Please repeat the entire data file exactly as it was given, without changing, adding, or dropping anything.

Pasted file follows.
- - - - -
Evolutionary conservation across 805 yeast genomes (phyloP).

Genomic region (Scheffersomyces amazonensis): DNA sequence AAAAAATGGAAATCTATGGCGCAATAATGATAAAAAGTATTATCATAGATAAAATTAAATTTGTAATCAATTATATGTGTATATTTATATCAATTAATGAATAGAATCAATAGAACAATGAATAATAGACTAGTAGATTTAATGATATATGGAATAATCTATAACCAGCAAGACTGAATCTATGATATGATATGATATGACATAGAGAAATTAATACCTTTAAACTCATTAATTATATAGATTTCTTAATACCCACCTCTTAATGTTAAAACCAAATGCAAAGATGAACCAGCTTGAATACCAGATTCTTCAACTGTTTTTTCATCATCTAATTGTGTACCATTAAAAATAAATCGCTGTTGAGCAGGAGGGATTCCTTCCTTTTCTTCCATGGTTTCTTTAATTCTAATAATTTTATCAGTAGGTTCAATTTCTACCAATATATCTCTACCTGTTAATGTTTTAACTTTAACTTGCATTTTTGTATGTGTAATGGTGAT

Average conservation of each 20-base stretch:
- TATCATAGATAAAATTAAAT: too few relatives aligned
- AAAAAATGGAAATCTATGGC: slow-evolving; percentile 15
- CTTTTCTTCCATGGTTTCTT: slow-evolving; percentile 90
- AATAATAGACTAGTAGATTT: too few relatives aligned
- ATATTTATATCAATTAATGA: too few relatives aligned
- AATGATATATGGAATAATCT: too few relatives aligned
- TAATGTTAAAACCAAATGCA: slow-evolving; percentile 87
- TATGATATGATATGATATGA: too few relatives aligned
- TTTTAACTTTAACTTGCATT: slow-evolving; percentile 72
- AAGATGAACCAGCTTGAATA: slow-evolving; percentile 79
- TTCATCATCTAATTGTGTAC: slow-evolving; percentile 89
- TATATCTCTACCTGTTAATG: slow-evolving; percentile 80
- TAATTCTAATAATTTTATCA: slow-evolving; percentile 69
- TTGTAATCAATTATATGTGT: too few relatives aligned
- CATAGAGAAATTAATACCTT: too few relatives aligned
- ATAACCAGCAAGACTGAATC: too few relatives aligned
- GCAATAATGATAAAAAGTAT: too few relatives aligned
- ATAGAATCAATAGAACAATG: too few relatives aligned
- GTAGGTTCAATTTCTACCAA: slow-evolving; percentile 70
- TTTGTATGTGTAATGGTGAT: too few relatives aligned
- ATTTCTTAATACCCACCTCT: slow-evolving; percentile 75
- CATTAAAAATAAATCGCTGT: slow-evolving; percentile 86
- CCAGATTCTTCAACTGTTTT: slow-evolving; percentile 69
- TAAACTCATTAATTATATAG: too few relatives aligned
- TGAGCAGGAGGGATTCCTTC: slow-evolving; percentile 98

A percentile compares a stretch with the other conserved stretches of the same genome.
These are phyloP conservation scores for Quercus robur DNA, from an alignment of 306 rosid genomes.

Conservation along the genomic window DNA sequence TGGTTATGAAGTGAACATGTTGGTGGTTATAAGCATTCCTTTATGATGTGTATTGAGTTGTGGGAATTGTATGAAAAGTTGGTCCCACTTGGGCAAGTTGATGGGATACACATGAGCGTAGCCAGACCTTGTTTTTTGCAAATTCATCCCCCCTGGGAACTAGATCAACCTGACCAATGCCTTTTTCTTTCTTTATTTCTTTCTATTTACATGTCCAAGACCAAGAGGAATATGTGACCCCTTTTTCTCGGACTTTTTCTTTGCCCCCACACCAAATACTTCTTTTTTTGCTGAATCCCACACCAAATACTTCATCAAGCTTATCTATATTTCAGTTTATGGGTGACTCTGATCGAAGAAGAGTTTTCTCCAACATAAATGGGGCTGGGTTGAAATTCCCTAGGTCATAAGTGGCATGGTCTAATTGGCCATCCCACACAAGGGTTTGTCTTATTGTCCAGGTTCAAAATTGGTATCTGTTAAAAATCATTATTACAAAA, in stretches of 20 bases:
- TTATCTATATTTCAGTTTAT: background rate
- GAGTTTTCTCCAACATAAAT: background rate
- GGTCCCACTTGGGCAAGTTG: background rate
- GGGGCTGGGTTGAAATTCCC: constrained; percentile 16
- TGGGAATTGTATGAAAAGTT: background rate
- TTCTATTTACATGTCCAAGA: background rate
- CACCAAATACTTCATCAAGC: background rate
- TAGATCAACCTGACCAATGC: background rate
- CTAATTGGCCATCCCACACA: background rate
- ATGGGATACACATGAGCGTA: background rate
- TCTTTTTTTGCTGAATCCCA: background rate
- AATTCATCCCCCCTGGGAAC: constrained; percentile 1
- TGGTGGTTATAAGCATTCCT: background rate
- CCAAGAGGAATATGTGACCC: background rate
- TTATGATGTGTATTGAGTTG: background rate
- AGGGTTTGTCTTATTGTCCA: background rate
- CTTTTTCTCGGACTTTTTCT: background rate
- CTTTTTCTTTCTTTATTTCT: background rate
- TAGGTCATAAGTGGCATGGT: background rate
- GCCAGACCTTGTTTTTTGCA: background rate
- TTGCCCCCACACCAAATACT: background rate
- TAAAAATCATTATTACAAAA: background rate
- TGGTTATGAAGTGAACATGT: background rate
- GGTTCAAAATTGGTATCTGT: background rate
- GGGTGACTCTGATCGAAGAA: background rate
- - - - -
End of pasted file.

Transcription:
Evolutionary conservation across 805 yeast genomes (phyloP).

Genomic region (Scheffersomyces amazonensis): DNA sequence AAAAAATGGAAATCTATGGCGCAATAATGATAAAAAGTATTATCATAGATAAAATTAAATTTGTAATCAATTATATGTGTATATTTATATCAATTAATGAATAGAATCAATAGAACAATGAATAATAGACTAGTAGATTTAATGATATATGGAATAATCTATAACCAGCAAGACTGAATCTATGATATGATATGATATGACATAGAGAAATTAATACCTTTAAACTCATTAATTATATAGATTTCTTAATACCCACCTCTTAATGTTAAAACCAAATGCAAAGATGAACCAGCTTGAATACCAGATTCTTCAACTGTTTTTTCATCATCTAATTGTGTACCATTAAAAATAAATCGCTGTTGAGCAGGAGGGATTCCTTCCTTTTCTTCCATGGTTTCTTTAATTCTAATAATTTTATCAGTAGGTTCAATTTCTACCAATATATCTCTACCTGTTAATGTTTTAACTTTAACTTGCATTTTTGTATGTGTAATGGTGAT

Average conservation of each 20-base stretch:
- TATCATAGATAAAATTAAAT: too few relatives aligned
- AAAAAATGGAAATCTATGGC: slow-evolving; percentile 15
- CTTTTCTTCCATGGTTTCTT: slow-evolving; percentile 90
- AATAATAGACTAGTAGATTT: too few relatives aligned
- ATATTTATATCAATTAATGA: too few relatives aligned
- AATGATATATGGAATAATCT: too few relatives aligned
- TAATGTTAAAACCAAATGCA: slow-evolving; percentile 87
- TATGATATGATATGATATGA: too few relatives aligned
- TTTTAACTTTAACTTGCATT: slow-evolving; percentile 72
- AAGATGAACCAGCTTGAATA: slow-evolving; percentile 79
- TTCATCATCTAATTGTGTAC: slow-evolving; percentile 89
- TATATCTCTACCTGTTAATG: slow-evolving; percentile 80
- TAATTCTAATAATTTTATCA: slow-evolving; percentile 69
- TTGTAATCAATTATATGTGT: too few relatives aligned
- CATAGAGAAATTAATACCTT: too few relatives aligned
- ATAACCAGCAAGACTGAATC: too few relatives aligned
- GCAATAATGATAAAAAGTAT: too few relatives aligned
- ATAGAATCAATAGAACAATG: too few relatives aligned
- GTAGGTTCAATTTCTACCAA: slow-evolving; percentile 70
- TTTGTATGTGTAATGGTGAT: too few relatives aligned
- ATTTCTTAATACCCACCTCT: slow-evolving; percentile 75
- CATTAAAAATAAATCGCTGT: slow-evolving; percentile 86
- CCAGATTCTTCAACTGTTTT: slow-evolving; percentile 69
- TAAACTCATTAATTATATAG: too few relatives aligned
- TGAGCAGGAGGGATTCCTTC: slow-evolving; percentile 98

A percentile compares a stretch with the other conserved stretches of the same genome.
These are phyloP conservation scores for Quercus robur DNA, from an alignment of 306 rosid genomes.

Conservation along the genomic window DNA sequence TGGTTATGAAGTGAACATGTTGGTGGTTATAAGCATTCCTTTATGATGTGTATTGAGTTGTGGGAATTGTATGAAAAGTTGGTCCCACTTGGGCAAGTTGATGGGATACACATGAGCGTAGCCAGACCTTGTTTTTTGCAAATTCATCCCCCCTGGGAACTAGATCAACCTGACCAATGCCTTTTTCTTTCTTTATTTCTTTCTATTTACATGTCCAAGACCAAGAGGAATATGTGACCCCTTTTTCTCGGACTTTTTCTTTGCCCCCACACCAAATACTTCTTTTTTTGCTGAATCCCACACCAAATACTTCATCAAGCTTATCTATATTTCAGTTTATGGGTGACTCTGATCGAAGAAGAGTTTTCTCCAACATAAATGGGGCTGGGTTGAAATTCCCTAGGTCATAAGTGGCATGGTCTAATTGGCCATCCCACACAAGGGTTTGTCTTATTGTCCAGGTTCAAAATTGGTATCTGTTAAAAATCATTATTACAAAA, in stretches of 20 bases:
- TTATCTATATTTCAGTTTAT: background rate
- GAGTTTTCTCCAACATAAAT: background rate
- GGTCCCACTTGGGCAAGTTG: background rate
- GGGGCTGGGTTGAAATTCCC: constrained; percentile 16
- TGGGAATTGTATGAAAAGTT: background rate
- TTCTATTTACATGTCCAAGA: background rate
- CACCAAATACTTCATCAAGC: background rate
- TAGATCAACCTGACCAATGC: background rate
- CTAATTGGCCATCCCACACA: background rate
- ATGGGATACACATGAGCGTA: background rate
- TCTTTTTTTGCTGAATCCCA: background rate
- AATTCATCCCCCCTGGGAAC: constrained; percentile 1
- TGGTGGTTATAAGCATTCCT: background rate
- CCAAGAGGAATATGTGACCC: background rate
- TTATGATGTGTATTGAGTTG: background rate
- AGGGTTTGTCTTATTGTCCA: background rate
- CTTTTTCTCGGACTTTTTCT: background rate
- CTTTTTCTTTCTTTATTTCT: background rate
- TAGGTCATAAGTGGCATGGT: background rate
- GCCAGACCTTGTTTTTTGCA: background rate
- TTGCCCCCACACCAAATACT: background rate
- TAAAAATCATTATTACAAAA: background rate
- TGGTTATGAAGTGAACATGT: background rate
- GGTTCAAAATTGGTATCTGT: background rate
- GGGTGACTCTGATCGAAGAA: background rate